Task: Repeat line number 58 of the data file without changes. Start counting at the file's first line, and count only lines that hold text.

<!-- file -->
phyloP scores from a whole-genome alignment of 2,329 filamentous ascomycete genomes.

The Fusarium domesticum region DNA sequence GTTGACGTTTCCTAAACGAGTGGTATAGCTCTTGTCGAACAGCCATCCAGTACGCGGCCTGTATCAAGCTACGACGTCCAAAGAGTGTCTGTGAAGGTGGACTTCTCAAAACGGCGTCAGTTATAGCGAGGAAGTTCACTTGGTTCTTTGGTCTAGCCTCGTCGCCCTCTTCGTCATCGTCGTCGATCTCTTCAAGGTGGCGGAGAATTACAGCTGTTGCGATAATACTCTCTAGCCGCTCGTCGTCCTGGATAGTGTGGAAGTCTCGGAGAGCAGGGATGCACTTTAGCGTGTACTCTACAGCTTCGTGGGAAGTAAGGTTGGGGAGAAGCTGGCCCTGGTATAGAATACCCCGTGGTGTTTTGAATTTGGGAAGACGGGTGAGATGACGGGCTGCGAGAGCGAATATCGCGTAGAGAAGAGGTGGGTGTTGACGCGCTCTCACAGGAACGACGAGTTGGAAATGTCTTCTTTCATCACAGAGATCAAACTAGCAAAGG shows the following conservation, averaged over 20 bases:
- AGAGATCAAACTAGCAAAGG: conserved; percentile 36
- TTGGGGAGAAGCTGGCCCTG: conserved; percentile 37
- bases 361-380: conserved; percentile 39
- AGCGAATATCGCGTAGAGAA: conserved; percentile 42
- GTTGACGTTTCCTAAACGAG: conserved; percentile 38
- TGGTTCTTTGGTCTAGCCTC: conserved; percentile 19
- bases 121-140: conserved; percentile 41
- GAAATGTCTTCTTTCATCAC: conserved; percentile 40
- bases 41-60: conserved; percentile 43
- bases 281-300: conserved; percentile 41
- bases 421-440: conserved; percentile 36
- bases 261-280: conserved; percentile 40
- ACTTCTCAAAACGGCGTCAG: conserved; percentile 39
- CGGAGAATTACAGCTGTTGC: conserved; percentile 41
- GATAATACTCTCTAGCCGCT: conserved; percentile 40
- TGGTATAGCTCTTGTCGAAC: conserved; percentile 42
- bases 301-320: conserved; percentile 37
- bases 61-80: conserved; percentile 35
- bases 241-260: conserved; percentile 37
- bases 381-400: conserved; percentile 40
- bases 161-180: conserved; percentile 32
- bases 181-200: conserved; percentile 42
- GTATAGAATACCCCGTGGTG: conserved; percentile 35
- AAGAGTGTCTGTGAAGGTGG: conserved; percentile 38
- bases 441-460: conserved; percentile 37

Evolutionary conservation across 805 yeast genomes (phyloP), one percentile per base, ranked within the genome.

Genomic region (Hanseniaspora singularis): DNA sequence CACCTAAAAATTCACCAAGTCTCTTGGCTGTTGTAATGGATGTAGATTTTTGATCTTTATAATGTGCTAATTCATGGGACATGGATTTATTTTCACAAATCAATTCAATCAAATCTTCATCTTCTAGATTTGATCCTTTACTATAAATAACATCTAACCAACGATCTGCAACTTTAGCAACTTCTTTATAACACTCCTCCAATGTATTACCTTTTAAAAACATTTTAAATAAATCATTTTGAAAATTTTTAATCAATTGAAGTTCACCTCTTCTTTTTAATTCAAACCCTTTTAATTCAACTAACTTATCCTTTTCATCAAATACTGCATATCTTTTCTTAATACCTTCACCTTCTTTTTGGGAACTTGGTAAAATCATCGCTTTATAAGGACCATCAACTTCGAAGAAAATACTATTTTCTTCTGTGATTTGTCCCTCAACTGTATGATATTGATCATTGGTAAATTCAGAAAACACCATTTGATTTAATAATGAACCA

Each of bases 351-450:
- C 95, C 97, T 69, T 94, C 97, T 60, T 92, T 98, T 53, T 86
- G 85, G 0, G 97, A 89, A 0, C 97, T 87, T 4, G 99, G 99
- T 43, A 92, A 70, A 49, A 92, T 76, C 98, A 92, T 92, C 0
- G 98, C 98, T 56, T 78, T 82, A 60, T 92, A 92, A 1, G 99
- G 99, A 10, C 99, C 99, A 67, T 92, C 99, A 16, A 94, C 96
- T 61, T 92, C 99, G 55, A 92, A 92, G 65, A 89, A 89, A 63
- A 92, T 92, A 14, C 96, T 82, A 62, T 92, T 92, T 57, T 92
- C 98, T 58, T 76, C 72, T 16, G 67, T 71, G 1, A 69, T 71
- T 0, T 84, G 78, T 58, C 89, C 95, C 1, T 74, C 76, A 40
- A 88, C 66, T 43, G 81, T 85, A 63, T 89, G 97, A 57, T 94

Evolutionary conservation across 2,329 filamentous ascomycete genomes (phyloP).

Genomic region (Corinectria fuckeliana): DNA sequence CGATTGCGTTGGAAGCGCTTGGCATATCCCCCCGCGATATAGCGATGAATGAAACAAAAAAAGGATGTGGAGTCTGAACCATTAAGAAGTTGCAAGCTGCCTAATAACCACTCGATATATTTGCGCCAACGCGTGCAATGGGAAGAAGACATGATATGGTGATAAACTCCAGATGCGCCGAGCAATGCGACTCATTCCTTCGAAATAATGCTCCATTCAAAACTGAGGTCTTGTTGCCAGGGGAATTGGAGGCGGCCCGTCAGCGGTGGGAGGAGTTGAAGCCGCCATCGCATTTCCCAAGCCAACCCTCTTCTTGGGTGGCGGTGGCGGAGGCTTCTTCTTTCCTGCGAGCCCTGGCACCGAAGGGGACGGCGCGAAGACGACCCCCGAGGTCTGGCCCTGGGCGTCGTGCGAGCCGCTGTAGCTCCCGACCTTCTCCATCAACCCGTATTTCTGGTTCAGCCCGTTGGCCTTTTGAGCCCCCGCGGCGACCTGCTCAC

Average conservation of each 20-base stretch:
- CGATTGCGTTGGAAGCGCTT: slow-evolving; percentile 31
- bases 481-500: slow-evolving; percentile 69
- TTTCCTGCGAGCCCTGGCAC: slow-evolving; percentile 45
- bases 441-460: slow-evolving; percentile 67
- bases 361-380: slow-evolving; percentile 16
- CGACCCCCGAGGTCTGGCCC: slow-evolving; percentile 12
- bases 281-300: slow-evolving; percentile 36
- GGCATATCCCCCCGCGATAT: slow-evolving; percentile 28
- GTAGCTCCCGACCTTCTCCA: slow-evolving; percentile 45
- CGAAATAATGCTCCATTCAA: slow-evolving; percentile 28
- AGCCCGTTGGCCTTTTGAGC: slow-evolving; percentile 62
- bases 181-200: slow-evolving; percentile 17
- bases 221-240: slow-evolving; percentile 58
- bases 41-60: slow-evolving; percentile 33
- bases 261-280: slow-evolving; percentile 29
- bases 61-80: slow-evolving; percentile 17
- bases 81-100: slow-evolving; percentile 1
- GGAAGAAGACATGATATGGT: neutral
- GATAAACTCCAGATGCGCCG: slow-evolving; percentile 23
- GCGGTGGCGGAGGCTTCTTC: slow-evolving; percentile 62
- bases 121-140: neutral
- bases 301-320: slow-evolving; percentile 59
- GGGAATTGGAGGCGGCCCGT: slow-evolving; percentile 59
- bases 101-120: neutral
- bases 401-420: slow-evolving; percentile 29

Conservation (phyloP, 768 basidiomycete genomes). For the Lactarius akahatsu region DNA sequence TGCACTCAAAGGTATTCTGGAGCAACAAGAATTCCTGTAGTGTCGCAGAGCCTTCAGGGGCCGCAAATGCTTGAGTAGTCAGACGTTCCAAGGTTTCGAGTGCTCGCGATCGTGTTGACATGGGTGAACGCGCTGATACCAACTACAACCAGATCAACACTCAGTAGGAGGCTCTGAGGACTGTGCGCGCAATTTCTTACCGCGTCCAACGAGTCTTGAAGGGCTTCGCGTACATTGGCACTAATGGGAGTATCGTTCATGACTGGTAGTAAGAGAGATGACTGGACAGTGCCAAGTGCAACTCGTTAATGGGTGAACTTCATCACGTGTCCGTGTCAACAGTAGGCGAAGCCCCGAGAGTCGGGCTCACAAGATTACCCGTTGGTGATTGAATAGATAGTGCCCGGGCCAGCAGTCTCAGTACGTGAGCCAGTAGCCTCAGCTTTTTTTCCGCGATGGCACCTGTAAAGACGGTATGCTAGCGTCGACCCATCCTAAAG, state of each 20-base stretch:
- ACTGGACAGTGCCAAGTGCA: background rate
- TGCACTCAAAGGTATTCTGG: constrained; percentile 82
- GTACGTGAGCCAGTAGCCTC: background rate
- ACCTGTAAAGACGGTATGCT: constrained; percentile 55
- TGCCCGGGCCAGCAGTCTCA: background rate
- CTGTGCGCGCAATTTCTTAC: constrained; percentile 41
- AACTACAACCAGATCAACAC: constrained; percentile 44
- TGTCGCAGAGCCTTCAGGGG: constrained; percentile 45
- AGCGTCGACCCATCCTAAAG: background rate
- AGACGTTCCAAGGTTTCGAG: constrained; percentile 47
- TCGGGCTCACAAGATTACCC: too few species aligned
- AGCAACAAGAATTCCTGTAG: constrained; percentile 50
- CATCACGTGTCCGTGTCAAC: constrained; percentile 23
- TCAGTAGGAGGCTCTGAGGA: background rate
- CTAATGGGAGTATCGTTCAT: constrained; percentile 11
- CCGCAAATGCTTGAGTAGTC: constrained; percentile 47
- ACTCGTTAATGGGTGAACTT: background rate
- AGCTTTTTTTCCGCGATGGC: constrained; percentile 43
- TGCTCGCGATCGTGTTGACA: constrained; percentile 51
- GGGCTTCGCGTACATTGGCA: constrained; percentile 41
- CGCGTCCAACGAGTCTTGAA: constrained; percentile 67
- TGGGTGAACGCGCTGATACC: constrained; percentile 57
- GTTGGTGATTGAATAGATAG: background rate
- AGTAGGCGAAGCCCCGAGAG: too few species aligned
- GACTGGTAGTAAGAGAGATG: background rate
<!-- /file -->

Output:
- bases 261-280: slow-evolving; percentile 29